New Jersey requests "in-person" settlement conference in Taser case

Today, New Jersey filed this letter with the Court, requesting that "... the Court schedule an in-person conference in the hopes of resolving this case in an amicable and non-adverserial (sic) manner."

New Jersey wants the Court to stay a ruling on our Motion for Judgment on the Pleadings to give the Superintendent of the New Jersey State Police time to issue "reasonable regulations." What these "reasonable regulations" will look like is anyone's guess.

We filed a response to their letter, which you can read here, that states:

There should not be a stay on the Motion for Judgment on the Pleadings in this case. The proper procedural method is for this Court to issue judgment in favor of Plaintiffs. Then this Court could stay its Order pending the issuance of “reasonable regulations” that Defendants desire to implement. Even if the Court were to stay the pending motion, and the Superintendent of the New Jersey State Police issues new “reasonable regulations”, that does not eliminate New Jersey’s ban on electronic weapons. Moreover, the Attorney General has not stated that he has the authority to repeal the ban. It is our belief that it would take an act of the legislature to repeal it.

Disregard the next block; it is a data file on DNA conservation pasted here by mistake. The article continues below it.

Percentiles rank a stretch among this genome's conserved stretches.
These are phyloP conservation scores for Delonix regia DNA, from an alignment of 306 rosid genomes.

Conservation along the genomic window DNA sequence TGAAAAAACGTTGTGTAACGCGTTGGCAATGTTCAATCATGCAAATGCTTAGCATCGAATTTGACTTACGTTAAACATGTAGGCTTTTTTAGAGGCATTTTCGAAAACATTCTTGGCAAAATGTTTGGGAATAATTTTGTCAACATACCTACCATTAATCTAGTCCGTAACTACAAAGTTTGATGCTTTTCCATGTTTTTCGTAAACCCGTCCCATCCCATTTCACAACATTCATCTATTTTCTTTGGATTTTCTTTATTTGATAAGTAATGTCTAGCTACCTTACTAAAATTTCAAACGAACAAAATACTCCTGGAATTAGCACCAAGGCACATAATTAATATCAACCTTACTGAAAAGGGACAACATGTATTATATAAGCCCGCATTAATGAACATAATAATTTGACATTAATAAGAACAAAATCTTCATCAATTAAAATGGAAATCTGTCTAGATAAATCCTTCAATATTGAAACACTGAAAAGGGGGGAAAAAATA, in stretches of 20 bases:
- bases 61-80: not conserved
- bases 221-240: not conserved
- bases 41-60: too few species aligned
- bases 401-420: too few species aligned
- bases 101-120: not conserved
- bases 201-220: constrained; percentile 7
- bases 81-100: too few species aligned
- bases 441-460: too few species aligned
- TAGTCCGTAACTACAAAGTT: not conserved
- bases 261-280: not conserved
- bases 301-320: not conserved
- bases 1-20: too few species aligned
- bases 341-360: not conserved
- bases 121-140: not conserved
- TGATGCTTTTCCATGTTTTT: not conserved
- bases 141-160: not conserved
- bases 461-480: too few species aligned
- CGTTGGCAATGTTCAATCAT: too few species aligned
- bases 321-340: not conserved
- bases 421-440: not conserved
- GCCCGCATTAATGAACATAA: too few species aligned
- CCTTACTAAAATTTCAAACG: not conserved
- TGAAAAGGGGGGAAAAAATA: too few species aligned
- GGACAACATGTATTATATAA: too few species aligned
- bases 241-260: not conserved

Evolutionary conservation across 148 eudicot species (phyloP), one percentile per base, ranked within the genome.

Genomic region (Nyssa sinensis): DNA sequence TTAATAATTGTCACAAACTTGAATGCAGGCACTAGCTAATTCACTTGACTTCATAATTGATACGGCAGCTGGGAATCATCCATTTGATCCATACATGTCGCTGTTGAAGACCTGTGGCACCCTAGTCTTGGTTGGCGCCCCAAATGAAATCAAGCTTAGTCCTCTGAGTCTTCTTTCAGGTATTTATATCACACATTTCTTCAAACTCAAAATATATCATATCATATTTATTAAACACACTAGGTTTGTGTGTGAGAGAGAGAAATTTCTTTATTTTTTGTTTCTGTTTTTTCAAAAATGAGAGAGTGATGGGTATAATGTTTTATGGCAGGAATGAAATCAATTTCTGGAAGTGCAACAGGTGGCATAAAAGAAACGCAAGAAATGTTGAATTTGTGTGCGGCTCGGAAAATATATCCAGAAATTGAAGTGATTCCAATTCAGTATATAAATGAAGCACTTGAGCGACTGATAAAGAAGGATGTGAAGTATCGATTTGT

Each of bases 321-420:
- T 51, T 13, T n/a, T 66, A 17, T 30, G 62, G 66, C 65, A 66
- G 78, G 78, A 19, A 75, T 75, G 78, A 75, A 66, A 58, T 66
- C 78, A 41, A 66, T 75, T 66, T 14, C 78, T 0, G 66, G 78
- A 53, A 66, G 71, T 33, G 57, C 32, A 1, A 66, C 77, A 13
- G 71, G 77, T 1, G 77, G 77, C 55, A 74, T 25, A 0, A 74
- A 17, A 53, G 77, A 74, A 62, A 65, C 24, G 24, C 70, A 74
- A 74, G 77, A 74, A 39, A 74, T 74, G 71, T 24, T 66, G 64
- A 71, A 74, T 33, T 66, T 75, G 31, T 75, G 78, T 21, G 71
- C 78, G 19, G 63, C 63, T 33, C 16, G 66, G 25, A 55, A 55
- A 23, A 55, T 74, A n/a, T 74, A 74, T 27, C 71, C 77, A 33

We will update as soon as we hear back.


Featured Posts
Recent Posts
Archive
Search By Tags
No tags yet.
Follow Us
  • Facebook Basic Square
  • Twitter Basic Square
  • Google+ Basic Square

FREE BACKGROUND INFORMATION AVAILABLE UPON REQUEST

 

​​​​​This website has been prepared by Stamboulieh Law​, PLLC for informational purposes only. The information contained herein is not legal advice, and recipients of content from this site, clients or otherwise, should not rely on the information contained herein without seeking appropriate legal or other professional advice. Viewing this site or communicating with a Stamboulieh Law, PLLC attorney via e-mail, through this site or otherwise, does not constitute or create an attorney-client relationship between Stamboulieh Law, PLLC and any person or entity. Confidential information should not be sent to the firm without the prior approval of the firm, and the content of any correspondence sent via the Internet will not be considered or maintained as confidential unless such approval is obtained.​

 

​​​​© 2019 by Stamboulieh Law, PLLC.